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NewsPress Release

September 5, 2013

In Recognition of 9/11 Anniversary, HHC Reminds New Yorkers: “If You Were There, You Still Deserve Care”

WTC Environmental Health Center Continues to Provide Healthcare to Residents, Students, Workers, Volunteers Who May still be sick from 9/11

WTC Environmental Health Center


New York, NY ― In recognition of the 12th Anniversary of the September 11 terrorist attacks on the World Trade Center, the New York City Health and Hospitals Corporation (HHC) reminds New Yorkers of the medical and mental health services that continue to be available to adults, children and adolescents who may still be suffering from 9/11-related health conditions.

The HHC World Trade Center Environmental Health Center is one of seven WTC Centers of Excellence in the New York City metropolitan area, and the only one dedicated to treating members of the community rather than first responders, including children. The patients are residents, students, workers, passersby and those who helped in the cleanup. The center has locations at Bellevue Hospital on the East Side of Manhattan, Elmhurst Hospital in Queens and Gouverneur Health Services in Lower Manhattan; and works in partnership with community and labor organizations and residents affected by 9/11.

You may be eligible for treatment if any of these apply:

  • You lived, worked, or went to school or day care in the area of Manhattan that is south of Houston Street or in northwest areas of Brooklyn, which are considered the disaster area.
  • You were exposed to the dust cloud on 9/11, or to dust or smoke in the disaster area after 9/11.
  • You worked as a cleanup worker or performed maintenance work in the disaster area between September 11, 2001 and January 10, 2002.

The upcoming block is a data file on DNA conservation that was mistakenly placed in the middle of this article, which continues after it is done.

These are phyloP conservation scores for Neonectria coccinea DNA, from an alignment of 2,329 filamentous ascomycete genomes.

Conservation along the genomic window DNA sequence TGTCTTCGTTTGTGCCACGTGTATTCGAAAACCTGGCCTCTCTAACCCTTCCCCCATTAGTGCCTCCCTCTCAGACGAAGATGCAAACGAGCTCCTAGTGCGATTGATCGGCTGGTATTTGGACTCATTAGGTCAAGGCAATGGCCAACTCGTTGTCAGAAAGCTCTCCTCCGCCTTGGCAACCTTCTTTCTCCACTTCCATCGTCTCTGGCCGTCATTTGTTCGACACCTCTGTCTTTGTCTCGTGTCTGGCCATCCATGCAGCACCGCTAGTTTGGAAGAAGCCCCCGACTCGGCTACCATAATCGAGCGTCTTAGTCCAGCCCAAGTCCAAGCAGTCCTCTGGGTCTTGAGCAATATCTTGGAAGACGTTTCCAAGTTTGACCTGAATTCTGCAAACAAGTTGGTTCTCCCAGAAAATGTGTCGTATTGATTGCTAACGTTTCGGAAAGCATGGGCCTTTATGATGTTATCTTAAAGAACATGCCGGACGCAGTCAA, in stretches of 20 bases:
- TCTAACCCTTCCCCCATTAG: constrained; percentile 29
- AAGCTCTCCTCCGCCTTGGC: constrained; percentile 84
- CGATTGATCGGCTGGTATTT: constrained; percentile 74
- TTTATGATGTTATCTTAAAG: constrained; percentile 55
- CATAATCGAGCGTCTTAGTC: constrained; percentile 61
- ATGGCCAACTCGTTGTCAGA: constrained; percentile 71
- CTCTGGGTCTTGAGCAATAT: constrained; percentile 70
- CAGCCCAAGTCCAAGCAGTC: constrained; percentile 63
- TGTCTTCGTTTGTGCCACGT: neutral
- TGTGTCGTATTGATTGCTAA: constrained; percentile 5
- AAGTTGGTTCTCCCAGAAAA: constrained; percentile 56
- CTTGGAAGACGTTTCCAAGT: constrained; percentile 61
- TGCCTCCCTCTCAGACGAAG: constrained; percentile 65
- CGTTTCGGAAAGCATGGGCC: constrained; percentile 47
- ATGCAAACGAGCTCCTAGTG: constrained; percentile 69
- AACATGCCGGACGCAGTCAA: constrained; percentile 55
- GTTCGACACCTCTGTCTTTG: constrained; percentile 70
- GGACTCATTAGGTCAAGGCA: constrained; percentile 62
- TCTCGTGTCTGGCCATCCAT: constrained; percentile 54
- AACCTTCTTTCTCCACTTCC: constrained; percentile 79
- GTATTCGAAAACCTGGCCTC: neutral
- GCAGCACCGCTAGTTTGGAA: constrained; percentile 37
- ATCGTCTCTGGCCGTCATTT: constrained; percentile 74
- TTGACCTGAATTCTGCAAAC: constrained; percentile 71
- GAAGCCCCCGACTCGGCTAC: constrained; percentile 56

Common 9/11 symptoms include:

  • Shortness of breath, cough, wheezing
  • Chest tightness
  • Nasal and sinus congestion
  • Gastroesophageal reflux disease (GERD)
  • Depression, anxiety, post traumatic stress disorder

In addition, the federal government added more than 20 categories of cancer to the list of 9/11-related conditions, expanding the healthcare available to many first responders, workers, volunteers, students, visitors, and residents of Lower Manhattan who may be suffering from the disease.

“Twelve years after 9/11, we continue to offer care to community members who were impacted by the destruction of the World Trade Center Towers,” said Dr. Joan Reibman, Medical Director of the HHC health center. “There is still a clear and growing need for the high level of care and expertise we provide.”

“Our program continues to evolve as with the addition of cancer coverage this past year,” said Terry Miles, Executive Director of the WTC health center.

Since HHC opened the WTC center in 2005, more than 6,660 patients have received treatment for physical and mental health conditions related to 9/11. Forty-seven percent of patients are female, 53 percent are male, and their average age is 54, noted Miles.

The WTC Environmental Health Center is funded under the James Zadroga 9/11 Health and Compensation Act, effective July 1, 2011. Patients can get treatment regardless of their insurance status, immigration status or ability to pay. The WTC health center is also funded for research projects to investigate causes of continued lower respiratory symptoms in adults, to study potential health effects in adolescents who had childhood WTC exposure, and to continue its collaboration with the NYC Department of Health and Mental Hygiene for a respiratory study over time of people in the WTC Registry.

To determine eligibility and to enroll in the program, call 1-888-WTC-HP4U (1-888-982-4748) or visit


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